It turns out that the Siemens SpeedStream 4100 was one sent by SBC in a "SBC Starter Kit". It's not a true 4100, but is closer to a 5100B. I thought that this line from another forum, "It is closer to a bridge than a NAT router (though bridges don't do NAT)", would mean that this modem would work consistently with a MicroCell. In the end, between the SBC / Siemens ADSL modem and the LinkSys BEFSX41, I could never get them to work consistently, even after hours and hours of trying various things. Perhaps it was a double NAT that Avedis53 mentioned. I never did find a way to turn that off in the SBC bundled version of the Speedstream 4100.
For others using this modem, for more specific comments on issues related to the SBC Siemens SpeedStream 4100, check out these two URLs.
I did try going with the "private" mode on the SpeedStream as Zumaz.com suggested, which did help, but I still had to do a crazy thing every couple of days to keep the MicroCell working. After a few days, the MicroCell would loose the bottom link light and start blinking. To resolve it, I would unplug the direct ethernet cable from the LinkSys/MicroCell and replug the MicroCell Ethernet cable directly into the SpeedStream modem, wait until I got solid greens on all lights on the MicroCell, then very quickly switch the ethernet cable back into the LinkSys BEFSX41 DMZ connection. It would work for a few more days, and then loose the connection again.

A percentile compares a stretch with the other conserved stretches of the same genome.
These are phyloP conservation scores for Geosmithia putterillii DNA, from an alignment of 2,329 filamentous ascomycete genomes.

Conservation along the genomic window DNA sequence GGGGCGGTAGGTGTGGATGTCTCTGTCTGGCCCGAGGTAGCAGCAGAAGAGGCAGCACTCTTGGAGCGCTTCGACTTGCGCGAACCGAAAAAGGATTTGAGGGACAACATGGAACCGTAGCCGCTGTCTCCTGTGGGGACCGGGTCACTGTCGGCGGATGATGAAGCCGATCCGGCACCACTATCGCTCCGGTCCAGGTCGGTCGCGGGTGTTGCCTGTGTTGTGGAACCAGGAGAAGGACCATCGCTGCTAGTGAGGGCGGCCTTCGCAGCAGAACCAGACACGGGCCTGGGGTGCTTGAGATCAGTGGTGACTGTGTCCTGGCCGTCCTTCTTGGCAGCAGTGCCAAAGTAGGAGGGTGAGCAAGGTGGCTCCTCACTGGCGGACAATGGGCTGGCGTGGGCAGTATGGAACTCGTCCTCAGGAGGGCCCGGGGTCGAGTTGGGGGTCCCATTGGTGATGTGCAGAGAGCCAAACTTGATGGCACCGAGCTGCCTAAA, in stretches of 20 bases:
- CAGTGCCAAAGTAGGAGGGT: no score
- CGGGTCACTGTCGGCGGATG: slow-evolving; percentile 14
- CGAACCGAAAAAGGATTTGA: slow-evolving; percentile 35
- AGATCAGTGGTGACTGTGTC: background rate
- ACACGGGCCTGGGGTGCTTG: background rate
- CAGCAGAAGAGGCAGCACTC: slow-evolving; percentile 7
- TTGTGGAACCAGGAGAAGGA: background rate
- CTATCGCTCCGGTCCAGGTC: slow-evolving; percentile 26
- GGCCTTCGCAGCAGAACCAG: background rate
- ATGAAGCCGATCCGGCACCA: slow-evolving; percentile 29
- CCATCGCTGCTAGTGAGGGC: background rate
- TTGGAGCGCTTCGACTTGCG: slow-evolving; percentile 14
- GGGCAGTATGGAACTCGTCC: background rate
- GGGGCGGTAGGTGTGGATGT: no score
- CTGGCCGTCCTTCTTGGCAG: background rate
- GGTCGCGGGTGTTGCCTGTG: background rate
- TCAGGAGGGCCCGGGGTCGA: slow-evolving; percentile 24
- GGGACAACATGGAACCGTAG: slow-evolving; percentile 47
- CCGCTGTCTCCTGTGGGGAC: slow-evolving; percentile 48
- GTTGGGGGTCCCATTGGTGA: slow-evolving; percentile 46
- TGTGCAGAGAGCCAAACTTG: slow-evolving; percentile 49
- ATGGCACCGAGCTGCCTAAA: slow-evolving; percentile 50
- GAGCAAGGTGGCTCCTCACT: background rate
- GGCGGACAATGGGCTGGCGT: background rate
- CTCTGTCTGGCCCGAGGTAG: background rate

So, I purchased a TP-Link TD-8616 ADSL modem that would ONLY do bridging. (I know, after a terrible experience with zero support from TD-Link, why buy anything from them again? Amazon reviews covered the "how-to" and very few other modems are simple bridge only ADSL modems)
I also purchased a PepLink Balance 20 router based on Amazon reviews and PepLink forums.